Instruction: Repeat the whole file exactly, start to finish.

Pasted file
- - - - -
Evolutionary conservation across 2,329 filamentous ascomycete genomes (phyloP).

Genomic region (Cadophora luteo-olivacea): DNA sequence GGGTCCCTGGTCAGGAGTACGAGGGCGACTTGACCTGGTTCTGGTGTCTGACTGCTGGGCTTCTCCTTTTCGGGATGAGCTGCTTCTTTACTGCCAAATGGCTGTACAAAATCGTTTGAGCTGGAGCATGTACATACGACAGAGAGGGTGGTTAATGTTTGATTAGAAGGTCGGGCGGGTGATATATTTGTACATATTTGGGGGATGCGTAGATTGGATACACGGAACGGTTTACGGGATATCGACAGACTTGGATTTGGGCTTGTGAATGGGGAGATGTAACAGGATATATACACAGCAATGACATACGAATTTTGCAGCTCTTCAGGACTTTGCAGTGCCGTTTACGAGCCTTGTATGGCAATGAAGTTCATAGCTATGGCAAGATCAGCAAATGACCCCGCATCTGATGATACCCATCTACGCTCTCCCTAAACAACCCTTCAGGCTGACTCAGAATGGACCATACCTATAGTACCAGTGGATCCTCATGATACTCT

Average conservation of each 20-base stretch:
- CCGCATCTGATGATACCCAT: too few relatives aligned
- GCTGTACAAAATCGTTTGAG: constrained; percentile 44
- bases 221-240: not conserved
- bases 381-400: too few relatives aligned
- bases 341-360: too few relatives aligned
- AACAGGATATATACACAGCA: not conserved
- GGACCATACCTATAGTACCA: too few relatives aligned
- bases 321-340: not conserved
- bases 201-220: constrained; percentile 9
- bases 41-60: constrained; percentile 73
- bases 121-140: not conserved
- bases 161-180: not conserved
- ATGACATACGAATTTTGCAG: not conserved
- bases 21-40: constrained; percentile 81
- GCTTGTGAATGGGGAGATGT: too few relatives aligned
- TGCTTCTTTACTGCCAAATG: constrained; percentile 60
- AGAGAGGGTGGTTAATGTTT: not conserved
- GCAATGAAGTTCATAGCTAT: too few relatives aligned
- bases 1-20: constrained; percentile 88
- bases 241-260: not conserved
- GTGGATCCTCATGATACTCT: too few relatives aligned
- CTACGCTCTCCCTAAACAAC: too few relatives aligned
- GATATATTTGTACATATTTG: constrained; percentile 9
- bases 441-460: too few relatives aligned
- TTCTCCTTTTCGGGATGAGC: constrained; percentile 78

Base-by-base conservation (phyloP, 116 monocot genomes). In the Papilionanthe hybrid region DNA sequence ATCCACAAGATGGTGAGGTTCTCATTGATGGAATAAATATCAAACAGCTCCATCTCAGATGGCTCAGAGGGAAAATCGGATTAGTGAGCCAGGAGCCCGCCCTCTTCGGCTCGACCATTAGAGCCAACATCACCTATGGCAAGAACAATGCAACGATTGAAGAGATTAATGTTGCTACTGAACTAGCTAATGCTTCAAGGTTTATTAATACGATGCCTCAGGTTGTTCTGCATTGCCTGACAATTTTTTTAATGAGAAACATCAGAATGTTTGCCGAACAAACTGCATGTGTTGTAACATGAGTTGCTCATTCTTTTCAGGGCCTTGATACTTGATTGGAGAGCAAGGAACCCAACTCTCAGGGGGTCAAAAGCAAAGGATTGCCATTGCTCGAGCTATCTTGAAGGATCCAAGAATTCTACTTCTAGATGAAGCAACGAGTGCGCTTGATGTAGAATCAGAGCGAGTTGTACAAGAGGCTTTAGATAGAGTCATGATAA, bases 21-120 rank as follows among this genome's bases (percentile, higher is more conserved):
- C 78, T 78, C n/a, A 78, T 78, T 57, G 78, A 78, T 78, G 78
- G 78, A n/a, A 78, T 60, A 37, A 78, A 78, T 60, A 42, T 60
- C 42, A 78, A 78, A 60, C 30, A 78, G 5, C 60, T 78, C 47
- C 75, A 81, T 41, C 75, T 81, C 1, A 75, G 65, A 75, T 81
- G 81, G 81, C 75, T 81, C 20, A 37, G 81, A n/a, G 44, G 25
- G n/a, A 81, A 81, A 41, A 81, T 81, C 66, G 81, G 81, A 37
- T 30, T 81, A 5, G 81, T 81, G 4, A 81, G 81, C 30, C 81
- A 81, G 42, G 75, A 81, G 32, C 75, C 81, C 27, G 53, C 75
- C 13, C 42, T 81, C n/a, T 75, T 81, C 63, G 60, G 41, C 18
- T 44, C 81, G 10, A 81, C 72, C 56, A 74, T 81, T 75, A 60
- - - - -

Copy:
Evolutionary conservation across 2,329 filamentous ascomycete genomes (phyloP).

Genomic region (Cadophora luteo-olivacea): DNA sequence GGGTCCCTGGTCAGGAGTACGAGGGCGACTTGACCTGGTTCTGGTGTCTGACTGCTGGGCTTCTCCTTTTCGGGATGAGCTGCTTCTTTACTGCCAAATGGCTGTACAAAATCGTTTGAGCTGGAGCATGTACATACGACAGAGAGGGTGGTTAATGTTTGATTAGAAGGTCGGGCGGGTGATATATTTGTACATATTTGGGGGATGCGTAGATTGGATACACGGAACGGTTTACGGGATATCGACAGACTTGGATTTGGGCTTGTGAATGGGGAGATGTAACAGGATATATACACAGCAATGACATACGAATTTTGCAGCTCTTCAGGACTTTGCAGTGCCGTTTACGAGCCTTGTATGGCAATGAAGTTCATAGCTATGGCAAGATCAGCAAATGACCCCGCATCTGATGATACCCATCTACGCTCTCCCTAAACAACCCTTCAGGCTGACTCAGAATGGACCATACCTATAGTACCAGTGGATCCTCATGATACTCT

Average conservation of each 20-base stretch:
- CCGCATCTGATGATACCCAT: too few relatives aligned
- GCTGTACAAAATCGTTTGAG: constrained; percentile 44
- bases 221-240: not conserved
- bases 381-400: too few relatives aligned
- bases 341-360: too few relatives aligned
- AACAGGATATATACACAGCA: not conserved
- GGACCATACCTATAGTACCA: too few relatives aligned
- bases 321-340: not conserved
- bases 201-220: constrained; percentile 9
- bases 41-60: constrained; percentile 73
- bases 121-140: not conserved
- bases 161-180: not conserved
- ATGACATACGAATTTTGCAG: not conserved
- bases 21-40: constrained; percentile 81
- GCTTGTGAATGGGGAGATGT: too few relatives aligned
- TGCTTCTTTACTGCCAAATG: constrained; percentile 60
- AGAGAGGGTGGTTAATGTTT: not conserved
- GCAATGAAGTTCATAGCTAT: too few relatives aligned
- bases 1-20: constrained; percentile 88
- bases 241-260: not conserved
- GTGGATCCTCATGATACTCT: too few relatives aligned
- CTACGCTCTCCCTAAACAAC: too few relatives aligned
- GATATATTTGTACATATTTG: constrained; percentile 9
- bases 441-460: too few relatives aligned
- TTCTCCTTTTCGGGATGAGC: constrained; percentile 78

Base-by-base conservation (phyloP, 116 monocot genomes). In the Papilionanthe hybrid region DNA sequence ATCCACAAGATGGTGAGGTTCTCATTGATGGAATAAATATCAAACAGCTCCATCTCAGATGGCTCAGAGGGAAAATCGGATTAGTGAGCCAGGAGCCCGCCCTCTTCGGCTCGACCATTAGAGCCAACATCACCTATGGCAAGAACAATGCAACGATTGAAGAGATTAATGTTGCTACTGAACTAGCTAATGCTTCAAGGTTTATTAATACGATGCCTCAGGTTGTTCTGCATTGCCTGACAATTTTTTTAATGAGAAACATCAGAATGTTTGCCGAACAAACTGCATGTGTTGTAACATGAGTTGCTCATTCTTTTCAGGGCCTTGATACTTGATTGGAGAGCAAGGAACCCAACTCTCAGGGGGTCAAAAGCAAAGGATTGCCATTGCTCGAGCTATCTTGAAGGATCCAAGAATTCTACTTCTAGATGAAGCAACGAGTGCGCTTGATGTAGAATCAGAGCGAGTTGTACAAGAGGCTTTAGATAGAGTCATGATAA, bases 21-120 rank as follows among this genome's bases (percentile, higher is more conserved):
- C 78, T 78, C n/a, A 78, T 78, T 57, G 78, A 78, T 78, G 78
- G 78, A n/a, A 78, T 60, A 37, A 78, A 78, T 60, A 42, T 60
- C 42, A 78, A 78, A 60, C 30, A 78, G 5, C 60, T 78, C 47
- C 75, A 81, T 41, C 75, T 81, C 1, A 75, G 65, A 75, T 81
- G 81, G 81, C 75, T 81, C 20, A 37, G 81, A n/a, G 44, G 25
- G n/a, A 81, A 81, A 41, A 81, T 81, C 66, G 81, G 81, A 37
- T 30, T 81, A 5, G 81, T 81, G 4, A 81, G 81, C 30, C 81
- A 81, G 42, G 75, A 81, G 32, C 75, C 81, C 27, G 53, C 75
- C 13, C 42, T 81, C n/a, T 75, T 81, C 63, G 60, G 41, C 18
- T 44, C 81, G 10, A 81, C 72, C 56, A 74, T 81, T 75, A 60